Go to Original Article
Author: Steve Clarke

Feeding the world with AI-driven agriculture innovation

In the 1950s and 1960s, plant biologist Norman Borlaug famously led the “Green Revolution,” developing high-yield grains that helped drive up global food production when paired with innovations in chemical fertilizers, irrigation, and mechanized cultivation. By so doing, Borlaug and his peers helped save a billion people from starvation. However, this new form of farming was not sustainable and created multiple environmental issues.

Today, farmers are using technology to transform production again, driven by the need to feed more with less and to address the impacts of industrial farming on the environment. Currently, nearly half of current food produced, or 2 billion tons a year, ends up as waste, while an estimated 124 million people in 51 countries face food insecurity or worse. In addition, new sources of arable land are limited, fresh water levels are receding, and climate change puts pressure on resources and will lower agricultural production over time. Governments need to solve these issues swiftly, as the world’s population is slated to grow from 7.6 billion to 9.8 billion 2050. Agencies and companies will need to team with growers to drive a 70 percent increase in food production.

The good news is that we’re now in the midst of a second Green Revolution that’s part of the Fourth Industrial Revolution. Here’s how technology innovation, driven by big data, the Internet of Things (IoT), artificial intelligence (AI), and machine learning, will reap a more bountiful harvest.

A vision for AI in agriculture

Farmers are deploying robots, ground-based wireless sensors, and drones to assess growing conditions. They then capitalize on cloud services and edge computing to process the data. By 2050, the typical farm is expected to generate an average of 4.1 million data points every day.

AI and machine learning interpret findings for farmers, helping them continually tweak crop inputs to boost yields. Farmers can use AI to determine the optimal date to sow crops, precisely allocate resources such as water and fertilizer, identify crop diseases for swifter treatment, and detect and destroy weeds. Machine learning makes these activities smarter over time. It can also help farmers forecast the year ahead by using historic production data, long-term weather forecasts, genetically modified seed information, and commodity pricing predictions, among other inputs, to recommend how much seed to sow.

Such precision farming technology augments and extends farmers’ deep knowledge about their land, making production more sustainable. Advanced technology can increase farm productivity by 45 percent while reducing water intake by 35 percent. However, the key is ensuring equitable access: Often the communities that need AI the most lack the physical and technology infrastructure required to support it.

Connecting communities with broadband

Access to high-speed connectivity and reliable power are still challenges in many parts of the world. That’s one reason Microsoft and its partners are bringing affordable broadband to rural communities in countries such as Colombia, India, Kenya, South Africa, and the United States through the Airband Initiative.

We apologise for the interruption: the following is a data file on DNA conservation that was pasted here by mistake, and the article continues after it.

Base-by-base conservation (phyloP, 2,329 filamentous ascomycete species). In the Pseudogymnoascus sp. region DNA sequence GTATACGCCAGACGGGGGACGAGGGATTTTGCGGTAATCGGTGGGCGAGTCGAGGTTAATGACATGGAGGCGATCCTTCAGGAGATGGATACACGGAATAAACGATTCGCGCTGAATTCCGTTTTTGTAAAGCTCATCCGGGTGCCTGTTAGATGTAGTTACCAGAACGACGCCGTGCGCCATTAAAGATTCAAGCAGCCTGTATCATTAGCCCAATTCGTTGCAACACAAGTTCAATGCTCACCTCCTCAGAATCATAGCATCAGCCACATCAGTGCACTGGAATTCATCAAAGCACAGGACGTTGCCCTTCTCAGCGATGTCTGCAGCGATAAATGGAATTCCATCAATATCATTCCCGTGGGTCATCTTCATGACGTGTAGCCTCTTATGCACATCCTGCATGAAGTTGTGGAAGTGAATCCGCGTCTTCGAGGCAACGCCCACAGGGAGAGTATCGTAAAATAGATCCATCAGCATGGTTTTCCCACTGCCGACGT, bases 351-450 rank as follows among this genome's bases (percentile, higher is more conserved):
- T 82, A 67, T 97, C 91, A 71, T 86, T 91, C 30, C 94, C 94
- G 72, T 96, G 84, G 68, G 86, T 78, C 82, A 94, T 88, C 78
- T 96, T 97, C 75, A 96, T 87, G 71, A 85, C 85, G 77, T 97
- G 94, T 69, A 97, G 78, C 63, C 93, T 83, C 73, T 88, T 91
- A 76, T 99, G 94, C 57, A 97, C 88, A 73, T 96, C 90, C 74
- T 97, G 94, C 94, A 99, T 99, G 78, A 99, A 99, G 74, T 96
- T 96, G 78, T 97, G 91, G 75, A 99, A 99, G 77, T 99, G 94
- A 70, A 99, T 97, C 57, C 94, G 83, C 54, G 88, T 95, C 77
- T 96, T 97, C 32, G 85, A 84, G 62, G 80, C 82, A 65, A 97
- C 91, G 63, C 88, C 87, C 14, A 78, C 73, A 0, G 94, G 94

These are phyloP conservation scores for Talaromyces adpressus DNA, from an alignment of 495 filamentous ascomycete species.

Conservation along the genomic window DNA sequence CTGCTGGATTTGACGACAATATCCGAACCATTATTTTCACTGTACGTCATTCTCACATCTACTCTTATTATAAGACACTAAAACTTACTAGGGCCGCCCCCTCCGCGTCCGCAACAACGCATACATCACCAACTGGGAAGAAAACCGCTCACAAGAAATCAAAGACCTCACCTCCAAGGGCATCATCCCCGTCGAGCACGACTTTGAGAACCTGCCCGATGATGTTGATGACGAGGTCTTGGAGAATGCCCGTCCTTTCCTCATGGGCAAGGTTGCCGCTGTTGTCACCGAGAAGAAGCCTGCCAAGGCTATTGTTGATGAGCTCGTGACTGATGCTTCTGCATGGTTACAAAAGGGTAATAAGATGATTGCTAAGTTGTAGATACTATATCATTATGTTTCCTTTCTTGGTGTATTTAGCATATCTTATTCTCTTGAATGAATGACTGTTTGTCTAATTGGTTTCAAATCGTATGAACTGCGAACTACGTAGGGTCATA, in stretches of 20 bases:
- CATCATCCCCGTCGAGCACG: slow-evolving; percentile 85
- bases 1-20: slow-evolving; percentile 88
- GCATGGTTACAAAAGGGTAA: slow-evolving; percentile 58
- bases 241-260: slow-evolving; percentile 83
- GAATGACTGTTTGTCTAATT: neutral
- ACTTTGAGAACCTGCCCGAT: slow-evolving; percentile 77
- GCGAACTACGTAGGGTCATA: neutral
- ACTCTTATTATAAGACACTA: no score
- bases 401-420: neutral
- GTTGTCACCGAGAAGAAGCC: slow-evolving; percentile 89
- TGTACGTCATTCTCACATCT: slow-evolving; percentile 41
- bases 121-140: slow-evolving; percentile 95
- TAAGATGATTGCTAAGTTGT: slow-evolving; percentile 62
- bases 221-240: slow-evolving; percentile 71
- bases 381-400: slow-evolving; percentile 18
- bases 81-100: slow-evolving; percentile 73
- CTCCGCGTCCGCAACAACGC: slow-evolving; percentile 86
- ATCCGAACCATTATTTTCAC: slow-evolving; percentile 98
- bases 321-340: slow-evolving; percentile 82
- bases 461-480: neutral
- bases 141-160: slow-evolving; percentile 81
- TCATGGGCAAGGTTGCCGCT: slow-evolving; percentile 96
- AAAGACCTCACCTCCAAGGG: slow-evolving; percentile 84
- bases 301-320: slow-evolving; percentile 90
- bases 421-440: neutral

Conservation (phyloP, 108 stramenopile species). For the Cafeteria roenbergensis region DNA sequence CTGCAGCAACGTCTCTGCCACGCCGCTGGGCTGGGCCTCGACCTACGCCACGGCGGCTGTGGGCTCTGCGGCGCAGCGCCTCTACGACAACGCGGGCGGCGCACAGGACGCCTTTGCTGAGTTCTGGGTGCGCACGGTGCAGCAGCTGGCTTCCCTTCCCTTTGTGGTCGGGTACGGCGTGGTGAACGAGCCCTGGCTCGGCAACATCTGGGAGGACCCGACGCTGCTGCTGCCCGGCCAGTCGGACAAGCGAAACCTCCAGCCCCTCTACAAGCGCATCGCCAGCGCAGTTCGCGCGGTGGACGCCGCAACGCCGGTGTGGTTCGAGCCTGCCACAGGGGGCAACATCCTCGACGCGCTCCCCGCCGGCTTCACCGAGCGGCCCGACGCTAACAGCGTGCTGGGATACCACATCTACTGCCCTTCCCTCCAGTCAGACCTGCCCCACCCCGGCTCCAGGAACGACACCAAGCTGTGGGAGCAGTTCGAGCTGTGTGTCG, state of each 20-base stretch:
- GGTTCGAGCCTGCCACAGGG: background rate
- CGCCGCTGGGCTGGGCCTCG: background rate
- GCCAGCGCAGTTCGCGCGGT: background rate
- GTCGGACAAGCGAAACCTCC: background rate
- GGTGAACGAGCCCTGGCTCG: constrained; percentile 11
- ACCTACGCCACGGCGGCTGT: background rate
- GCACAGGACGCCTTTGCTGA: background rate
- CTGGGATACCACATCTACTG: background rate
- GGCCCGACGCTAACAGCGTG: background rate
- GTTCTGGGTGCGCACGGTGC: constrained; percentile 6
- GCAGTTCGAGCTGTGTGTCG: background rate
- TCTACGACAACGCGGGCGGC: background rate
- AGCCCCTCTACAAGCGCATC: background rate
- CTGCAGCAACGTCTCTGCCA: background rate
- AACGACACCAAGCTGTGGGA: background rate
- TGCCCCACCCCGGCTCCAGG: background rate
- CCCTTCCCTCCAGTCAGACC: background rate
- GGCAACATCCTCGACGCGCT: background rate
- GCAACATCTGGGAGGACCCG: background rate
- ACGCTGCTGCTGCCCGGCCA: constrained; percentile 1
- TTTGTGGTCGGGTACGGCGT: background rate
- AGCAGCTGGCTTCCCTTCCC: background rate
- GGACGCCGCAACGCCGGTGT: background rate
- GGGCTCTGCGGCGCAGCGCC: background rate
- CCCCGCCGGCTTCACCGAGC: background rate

When communities are connected, farmers can benefit from AI and machine learning, even if they lack internet access to their individual farms. Microsoft employee Prashant Gupta and his team used advanced analytics and machine learning to create a Personalized Village Advisory Dashboard for 4,000 farmers in 106 villages and a Sowing App for 175 farmers in a district in the southeastern coastal state of Andhra Pradesh in India. Farmers with simple SMS-enabled phones can access Sowing App recommendations, which apply AI to data such as weather and soil conditions to optimize planting times. Farmers who followed the AI-driven advice increased yields by 30 percent over those who adhered to traditional planting schedules.

Using IoT and AI on individual farms

Farmers with connectivity can use IoT to get customized recommendations. The Microsoft FarmBeats program, driven by principal researcher Ranveer Chandra, has developed an end-to-end IoT platform that uses low-cost sensors, drones, and vision/machine learning algorithms to increase the productivity and profitability of farms. FarmBeats is part of Microsoft AI for Earth, a program that provides cloud and AI tools to teams seeking to develop sustainable solutions to global environmental issues.

In the United States, FarmBeats solves the problem of internet connectivity by accessing unused TV white spaces to set up high-bandwidth links between a farmer’s home internet connections and an IoT base station on the farm. Sensors, cameras, and drones connect to this base station, which is both solar- and battery-powered. To avoid unexpected shutdowns due to battery drain, the base station uses weather forecasts to plan its power usage. Similarly, drones leverage an IoT-driven algorithm based on wind patterns to help accelerate and decelerate mid-flight, reducing battery draw.

IoT data processing—for bandwidth-hogging information like drone videos, photos, and sensor feedback—is done by a PC at the farmer’s home. The PC performs local computations and consolidates findings into lower-memory summaries, which can be distributed over bandwidth more easily, while also serving as a backup during network outages.

AI for everyone means more food for the world

Over time, AI will help farmers evolve into agricultural technologists, using data to optimize yields down to individual rows of plants. Farmers without connectivity can get AI benefits right now, with tools as simple as an SMS-enabled phone and the Sowing App. Meanwhile, farmers with Wi-Fi access can use FarmBeats to get a continually AI-customized plan for their lands. With such IoT- and AI-driven solutions, farmers can meet the world’s needs for increased food sustainably—growing production and revenues without depleting precious natural resources.

Be the first to know about new advancements in the Microsoft AI farming initiative. Follow us at FarmBeats.

To stay up to date on the latest news about Microsoft’s work in the cloud, bookmark this blog and follow us on TwitterFacebook, and LinkedIn.

Go to Original Article
Author: Steve Clarke

How the cloud is transforming weather prediction